Friday, 10 September 2010

Memo to self

15st 6lb, 5.5 units. I drove to my house in Northumberland this morning to keep an appointment to have my electricity meter changed. I did not want my electricity meter changed. It was absolutely fine with me, even though the bills deriving from it were so eye-watering that npower refused to send me one for more than six months on the grounds that my usage could not possibly be right. Mind you, their bright idea was that maybe the meter was being read the wrong way round, and that the bigger number for overnight, Economy 7 (yes, it still exists) usage was actually the figure for what I was getting through in the day. This would have pushed my bill up from something north of a thousand pounds to a figure more closely resembling the national debt of a medium-sized African republic.

However, what I knew, and they didn’t, was that I have married a woman who does not entirely share my robust attitude to a bit of cold. Stop me if you’ve heard this before, but I grew up in a 1930s semi-detached house with no insulation, double glazing or central heating, and in which the only heated rooms were the kitchen and sitting room, each initially with open coal fires. This was perfectly normal in England in the late 1950s and 60s. Indeed, we were a middle class household with such luxuries as a TV, telephone and car (though not a refrigerator; which, in the circumstances, certainly was not needed for more than half the year). On chilly winter nights I would go to bed with a hot water bottle, wearing a pair of thick woolly socks, pyjamas, a pullover and, in extremis, even a dressing gown, and with my overcoat piled on top of the layers of blankets on my bed. It was common in the morning to find frost patterns crazing the inside of the leaded windows, and sometimes even for the glass of water I kept on my bedside table to have a thick layer of ice on the top.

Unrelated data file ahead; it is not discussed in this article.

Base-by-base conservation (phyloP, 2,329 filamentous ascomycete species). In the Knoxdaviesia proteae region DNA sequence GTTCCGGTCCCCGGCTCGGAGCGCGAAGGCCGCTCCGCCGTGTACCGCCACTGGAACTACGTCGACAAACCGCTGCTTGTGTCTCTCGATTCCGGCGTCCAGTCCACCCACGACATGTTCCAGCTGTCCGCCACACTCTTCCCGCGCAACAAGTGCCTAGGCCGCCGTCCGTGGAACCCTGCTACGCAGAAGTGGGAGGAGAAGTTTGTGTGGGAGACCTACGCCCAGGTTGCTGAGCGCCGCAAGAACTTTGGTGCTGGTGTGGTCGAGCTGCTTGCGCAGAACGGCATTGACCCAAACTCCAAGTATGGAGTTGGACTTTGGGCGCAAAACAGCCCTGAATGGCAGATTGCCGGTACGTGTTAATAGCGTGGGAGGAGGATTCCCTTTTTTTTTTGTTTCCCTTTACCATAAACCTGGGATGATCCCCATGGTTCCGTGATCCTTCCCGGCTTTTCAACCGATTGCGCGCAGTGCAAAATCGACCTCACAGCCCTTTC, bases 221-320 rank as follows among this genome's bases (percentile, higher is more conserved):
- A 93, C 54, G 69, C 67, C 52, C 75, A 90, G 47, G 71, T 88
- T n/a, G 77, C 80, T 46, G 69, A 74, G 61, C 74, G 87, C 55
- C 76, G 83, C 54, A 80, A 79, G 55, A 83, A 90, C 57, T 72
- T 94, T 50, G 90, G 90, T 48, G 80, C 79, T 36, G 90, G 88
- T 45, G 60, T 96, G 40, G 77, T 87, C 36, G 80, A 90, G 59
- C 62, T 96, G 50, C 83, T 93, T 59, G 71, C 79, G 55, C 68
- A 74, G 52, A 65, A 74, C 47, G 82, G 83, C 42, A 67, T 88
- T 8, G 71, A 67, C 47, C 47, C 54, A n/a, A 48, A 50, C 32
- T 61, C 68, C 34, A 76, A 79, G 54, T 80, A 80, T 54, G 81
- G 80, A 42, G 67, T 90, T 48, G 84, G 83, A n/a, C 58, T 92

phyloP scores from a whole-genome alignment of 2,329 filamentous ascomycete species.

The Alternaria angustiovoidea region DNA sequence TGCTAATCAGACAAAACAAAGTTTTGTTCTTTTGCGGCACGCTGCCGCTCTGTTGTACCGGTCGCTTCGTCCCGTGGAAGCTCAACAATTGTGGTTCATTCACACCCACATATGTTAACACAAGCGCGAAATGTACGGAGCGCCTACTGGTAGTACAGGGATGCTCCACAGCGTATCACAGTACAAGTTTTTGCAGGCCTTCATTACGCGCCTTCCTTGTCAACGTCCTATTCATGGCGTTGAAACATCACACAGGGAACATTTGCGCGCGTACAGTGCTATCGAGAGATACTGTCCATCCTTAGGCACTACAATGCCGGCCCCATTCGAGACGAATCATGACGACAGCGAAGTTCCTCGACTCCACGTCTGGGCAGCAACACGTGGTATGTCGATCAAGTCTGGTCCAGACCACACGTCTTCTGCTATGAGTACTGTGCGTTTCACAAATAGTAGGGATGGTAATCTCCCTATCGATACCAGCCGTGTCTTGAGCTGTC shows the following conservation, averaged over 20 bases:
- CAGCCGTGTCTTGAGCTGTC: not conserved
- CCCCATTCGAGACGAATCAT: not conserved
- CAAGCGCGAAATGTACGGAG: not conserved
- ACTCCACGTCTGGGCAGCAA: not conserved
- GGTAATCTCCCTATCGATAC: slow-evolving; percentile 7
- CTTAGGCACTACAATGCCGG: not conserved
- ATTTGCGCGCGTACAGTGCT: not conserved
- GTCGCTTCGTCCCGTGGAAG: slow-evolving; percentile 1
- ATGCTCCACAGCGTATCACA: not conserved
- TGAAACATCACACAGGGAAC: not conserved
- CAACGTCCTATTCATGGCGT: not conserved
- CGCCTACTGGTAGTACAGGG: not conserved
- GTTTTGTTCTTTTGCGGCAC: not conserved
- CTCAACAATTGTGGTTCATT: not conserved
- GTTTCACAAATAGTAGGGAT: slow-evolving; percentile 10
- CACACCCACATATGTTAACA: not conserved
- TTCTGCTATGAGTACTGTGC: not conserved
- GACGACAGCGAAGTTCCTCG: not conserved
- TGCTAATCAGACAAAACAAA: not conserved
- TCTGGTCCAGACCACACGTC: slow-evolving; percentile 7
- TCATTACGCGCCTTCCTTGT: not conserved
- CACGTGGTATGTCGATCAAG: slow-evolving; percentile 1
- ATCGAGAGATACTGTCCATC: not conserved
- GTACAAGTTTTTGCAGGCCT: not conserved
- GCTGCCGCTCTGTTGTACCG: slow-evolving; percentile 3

I’ll admit that I have softened up a lot since I discovered central heating, but I still love open fires and designed my house so that it would always require those, with electric storage heaters just providing enough background warmth to take the chill off. But unfortunately Mrs H is not greatly enamoured of turning up to a freezing cold house, and I also thought it might prove a bit of a turn-off to potential buyers when I had the place on the market for most of last year. Hence hanging the expense and turning the storage heaters up in a thoroughly profligate sort of way to create something like a welcoming atmosphere. I suppose I could have stuck a loaf on top of one and thrown in the alluring smell of baking bread, too, though it might also have turned the place into a sort of Salvation Army Men’s Palace for mice, which would not have created the favourable impression for which I was striving.